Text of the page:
Time has shown these to be empty promises.

In addition, the NSW and Victorian governments imposed blanket moratoria and regulatory restrictions on gas exploration and production, which has significantly limited or delayed the potential for new gas supply.

All this has been at a time when our traditionally cheap sources of gas, primarily in Bass Strait, are in decline and are producing less. In March this year, Australian Energy Market Operator (AEMO) forecast that gas shortages in the southern states could arise as soon as around 2024. 

2. Solving the electricity affordability problem

The dominant debate in electricity today is about our generation mix and the need for more investment in generation. Some argue that if we had a settled emissions reduction policy, or implemented the emissions reduction element of the National Energy Guarantee (NEG), that it would have solved the affordability problem. This is simply not so.

Even if we solve the wholesale market’s reliability and emissions issues tomorrow, we will still face serious electricity affordability issues.

We need separate mechanisms focussed on each of these three issues: and, in pursuing these solutions, we need to be mindful of any unintended consequences on the other objectives. So, in pursuing increased reliability or reduced emissions, we need to be careful in designing the solutions, because there will be consequences for affordability.

The ACCC’s work in the sector shows that the causes of the affordability crises are many, but it also provides many promising avenues to help bring down prices. The final report of our 2018 electricity inquiry set out 56 recommendations of which 10-12 would do most of the immediate work needed to improve electricity affordability. Some of the recommendations have been implemented, such as:

  • on network and distribution costs, limiting merits review of Australian Energy Regulator (AER) decisions will minimise unnecessary increases in costs
  • introducing the default market offer as a cap on retail standing offers, reducing excessive prices
  • requiring retailers to advertise discounts off a common reference price, making it easier for consumers to compare offers and improving retail competition.

Other reforms and initiatives relating to our recommendations are progressing:

  • The Australian Energy Market Commission (AEMC) is working on demand response, which could have major price benefits in the wholesale market.
  • The AEMC is also pursuing changes to make switching retailers faster for consumers, which will put more pressure on retailers to offer good deals immediately.
  • The ASX has recently commenced a voluntary market making scheme for hedge contracts, including in South Australia where liquidity is particularly problematic.

However, there are a number of reforms that have not been tackled that could provide significant benefits to end consumers.

In particular, the largest component of most consumers’ bills is the cost of networks, and a significant amount of this cost is attributable to past over-investment. Removing this over investment from regulatory asset bases would be a big win in improving affordability, and would also boost Australia’s productivity.

I do not want to understate the boldness of this reform; it would require a willingness to right past mistakes, and for some governments to forgo significant revenue. But the flow on effects to the economy are worth the expense.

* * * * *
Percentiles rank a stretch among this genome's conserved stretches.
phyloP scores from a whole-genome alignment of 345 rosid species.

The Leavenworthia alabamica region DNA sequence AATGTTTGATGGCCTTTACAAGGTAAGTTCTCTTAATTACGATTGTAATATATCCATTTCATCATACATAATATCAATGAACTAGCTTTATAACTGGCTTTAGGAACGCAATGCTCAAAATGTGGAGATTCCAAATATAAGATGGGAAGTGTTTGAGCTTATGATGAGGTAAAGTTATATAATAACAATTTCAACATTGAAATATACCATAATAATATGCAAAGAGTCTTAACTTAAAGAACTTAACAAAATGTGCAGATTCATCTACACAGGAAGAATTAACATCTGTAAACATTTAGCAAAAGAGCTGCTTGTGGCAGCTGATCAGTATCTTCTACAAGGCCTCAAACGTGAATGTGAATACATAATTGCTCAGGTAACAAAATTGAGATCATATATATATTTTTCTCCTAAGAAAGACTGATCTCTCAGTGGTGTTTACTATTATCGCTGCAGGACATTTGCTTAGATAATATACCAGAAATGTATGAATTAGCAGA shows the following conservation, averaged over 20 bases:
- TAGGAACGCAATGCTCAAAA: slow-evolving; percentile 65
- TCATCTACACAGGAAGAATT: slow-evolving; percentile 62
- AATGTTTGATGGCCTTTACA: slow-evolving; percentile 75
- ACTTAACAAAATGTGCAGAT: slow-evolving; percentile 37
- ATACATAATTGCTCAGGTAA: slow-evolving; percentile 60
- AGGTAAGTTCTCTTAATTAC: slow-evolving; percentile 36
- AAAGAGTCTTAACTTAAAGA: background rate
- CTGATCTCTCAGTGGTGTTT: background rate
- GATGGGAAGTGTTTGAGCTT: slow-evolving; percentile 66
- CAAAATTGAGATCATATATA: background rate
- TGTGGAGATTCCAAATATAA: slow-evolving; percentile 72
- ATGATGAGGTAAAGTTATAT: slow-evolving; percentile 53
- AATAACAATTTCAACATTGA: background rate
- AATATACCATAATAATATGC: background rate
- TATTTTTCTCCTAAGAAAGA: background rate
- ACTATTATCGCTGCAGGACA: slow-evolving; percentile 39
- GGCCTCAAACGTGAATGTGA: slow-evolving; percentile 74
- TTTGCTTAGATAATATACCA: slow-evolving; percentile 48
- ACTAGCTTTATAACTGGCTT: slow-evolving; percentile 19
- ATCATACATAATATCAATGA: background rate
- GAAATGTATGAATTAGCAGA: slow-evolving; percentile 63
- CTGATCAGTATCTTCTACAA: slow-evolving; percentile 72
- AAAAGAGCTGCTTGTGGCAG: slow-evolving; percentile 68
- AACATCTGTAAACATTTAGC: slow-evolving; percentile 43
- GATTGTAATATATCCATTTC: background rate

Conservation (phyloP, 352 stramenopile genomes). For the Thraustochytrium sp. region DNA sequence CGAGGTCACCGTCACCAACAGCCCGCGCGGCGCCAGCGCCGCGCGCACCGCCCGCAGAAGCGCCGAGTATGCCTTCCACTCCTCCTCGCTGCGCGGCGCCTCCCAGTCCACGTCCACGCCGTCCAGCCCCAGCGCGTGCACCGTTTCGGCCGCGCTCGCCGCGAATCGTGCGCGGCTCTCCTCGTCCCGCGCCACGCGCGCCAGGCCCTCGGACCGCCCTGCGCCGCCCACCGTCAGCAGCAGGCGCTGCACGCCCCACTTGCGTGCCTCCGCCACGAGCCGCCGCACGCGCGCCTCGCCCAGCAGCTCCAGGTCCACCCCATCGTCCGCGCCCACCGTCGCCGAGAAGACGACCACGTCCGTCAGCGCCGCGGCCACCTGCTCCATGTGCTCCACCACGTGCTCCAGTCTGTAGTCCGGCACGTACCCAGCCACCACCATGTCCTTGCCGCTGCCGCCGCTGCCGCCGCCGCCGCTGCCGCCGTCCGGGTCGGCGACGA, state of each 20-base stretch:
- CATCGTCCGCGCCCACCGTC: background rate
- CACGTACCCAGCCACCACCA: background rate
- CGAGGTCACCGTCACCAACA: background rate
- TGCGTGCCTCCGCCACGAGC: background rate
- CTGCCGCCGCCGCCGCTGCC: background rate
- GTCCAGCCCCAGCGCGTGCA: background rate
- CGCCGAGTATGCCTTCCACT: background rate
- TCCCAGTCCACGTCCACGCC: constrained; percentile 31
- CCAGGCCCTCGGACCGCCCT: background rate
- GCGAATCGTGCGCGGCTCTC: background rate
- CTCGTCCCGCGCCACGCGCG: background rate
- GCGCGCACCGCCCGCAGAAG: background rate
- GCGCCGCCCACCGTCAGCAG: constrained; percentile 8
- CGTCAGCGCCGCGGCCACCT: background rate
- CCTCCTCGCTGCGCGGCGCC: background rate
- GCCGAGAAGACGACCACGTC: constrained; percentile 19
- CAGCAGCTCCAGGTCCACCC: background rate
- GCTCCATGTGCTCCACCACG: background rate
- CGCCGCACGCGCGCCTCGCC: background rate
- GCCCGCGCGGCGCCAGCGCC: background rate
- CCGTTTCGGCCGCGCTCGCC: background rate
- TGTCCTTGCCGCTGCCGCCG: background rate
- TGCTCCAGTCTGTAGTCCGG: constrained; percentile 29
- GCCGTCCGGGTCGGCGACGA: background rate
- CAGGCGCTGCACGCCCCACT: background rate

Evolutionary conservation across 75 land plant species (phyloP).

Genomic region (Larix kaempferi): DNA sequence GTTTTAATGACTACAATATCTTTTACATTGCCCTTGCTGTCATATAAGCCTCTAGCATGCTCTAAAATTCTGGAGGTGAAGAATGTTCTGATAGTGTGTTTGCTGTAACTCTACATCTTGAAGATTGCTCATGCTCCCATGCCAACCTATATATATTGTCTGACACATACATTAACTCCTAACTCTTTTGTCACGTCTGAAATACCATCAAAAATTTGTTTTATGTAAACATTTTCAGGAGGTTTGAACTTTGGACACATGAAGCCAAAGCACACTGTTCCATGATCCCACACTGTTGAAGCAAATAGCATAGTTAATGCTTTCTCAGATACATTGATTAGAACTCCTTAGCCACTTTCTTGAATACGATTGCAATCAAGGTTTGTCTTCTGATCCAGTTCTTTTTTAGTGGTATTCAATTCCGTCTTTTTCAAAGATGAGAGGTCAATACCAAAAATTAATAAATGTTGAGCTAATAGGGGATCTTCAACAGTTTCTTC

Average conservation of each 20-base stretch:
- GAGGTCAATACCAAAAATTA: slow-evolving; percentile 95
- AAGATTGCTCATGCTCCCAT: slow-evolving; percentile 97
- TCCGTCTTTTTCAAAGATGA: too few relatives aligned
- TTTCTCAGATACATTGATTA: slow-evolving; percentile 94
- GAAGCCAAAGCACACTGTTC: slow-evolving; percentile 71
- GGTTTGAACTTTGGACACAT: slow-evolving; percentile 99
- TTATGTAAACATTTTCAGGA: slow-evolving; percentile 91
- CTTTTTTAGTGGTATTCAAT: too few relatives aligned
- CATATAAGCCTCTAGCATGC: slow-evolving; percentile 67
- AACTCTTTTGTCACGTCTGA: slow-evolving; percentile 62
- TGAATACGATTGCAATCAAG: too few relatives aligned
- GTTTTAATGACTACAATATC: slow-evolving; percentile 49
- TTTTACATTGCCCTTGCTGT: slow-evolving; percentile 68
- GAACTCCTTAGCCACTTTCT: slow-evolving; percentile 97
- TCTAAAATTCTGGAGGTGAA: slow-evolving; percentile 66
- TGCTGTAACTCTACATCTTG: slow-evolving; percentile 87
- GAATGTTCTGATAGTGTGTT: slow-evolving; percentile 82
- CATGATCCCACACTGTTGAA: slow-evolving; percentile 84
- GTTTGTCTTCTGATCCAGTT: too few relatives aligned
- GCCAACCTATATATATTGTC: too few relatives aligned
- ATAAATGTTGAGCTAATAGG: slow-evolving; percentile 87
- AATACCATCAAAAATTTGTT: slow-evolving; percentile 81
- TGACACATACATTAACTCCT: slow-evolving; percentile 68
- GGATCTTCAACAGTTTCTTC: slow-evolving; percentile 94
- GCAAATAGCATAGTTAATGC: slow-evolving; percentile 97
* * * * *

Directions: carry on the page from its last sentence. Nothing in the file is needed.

Similarly, government schemes to promote small scale renewable generation continue to proliferate. Now is a good time to consider whether these schemes continue to provide the value we expect from government subsidies.

In any case, all governments should consider replicating the Queensland Government’s decision to take the cost of these schemes onto their budget, rather than continue to force households that don’t have solar to cross-subsidise those that do.

Finally, the Australian Government is developing a program to encourage investment in new generation and has shortlisted 12 projects. The ACCC recommended that governments underwrite the credit risk (but not the equity risk) of some new, firm generation projects to address what appeared to be a market failure. The program will only be effective in improving competition and outcomes in the wholesale market if it encourages new entrants, or investment from existing smaller players, and does not further entrench the market position of the major established suppliers.

Not only is it the smaller, newer players who will provide this competition, but they are the ones facing difficulty in gaining sufficient contracts to back their investment.

There are also some vital issues facing the electricity market.

First, why is there not more investment in gas peaking plants to firm up renewable energy?

Many commentators have noted that the influx of renewables into the National Electricity Market (NEM) is creating greater volatility in the wholesale market as security of supply is increasingly affected by the weather. Fast-start gas generators are relatively cheap and quick to install and the cost of gas is negligible if the plant targets peak spot market electricity prices.

The second issue which has been much debated recently is whether we want the NEM to remain a price driven market, where generators are only paid for the electricity they produce, or should it change to a capacity driven market, where generators are also paid simply for having available capacity?

Capacity markets have the superficial appeal of providing greater certainty about generator availability and overall reliability of supply, but the lived experience of capacity markets in some jurisdictions has seen over-procurement of capacity and, ultimately, needless additional cost for end consumers.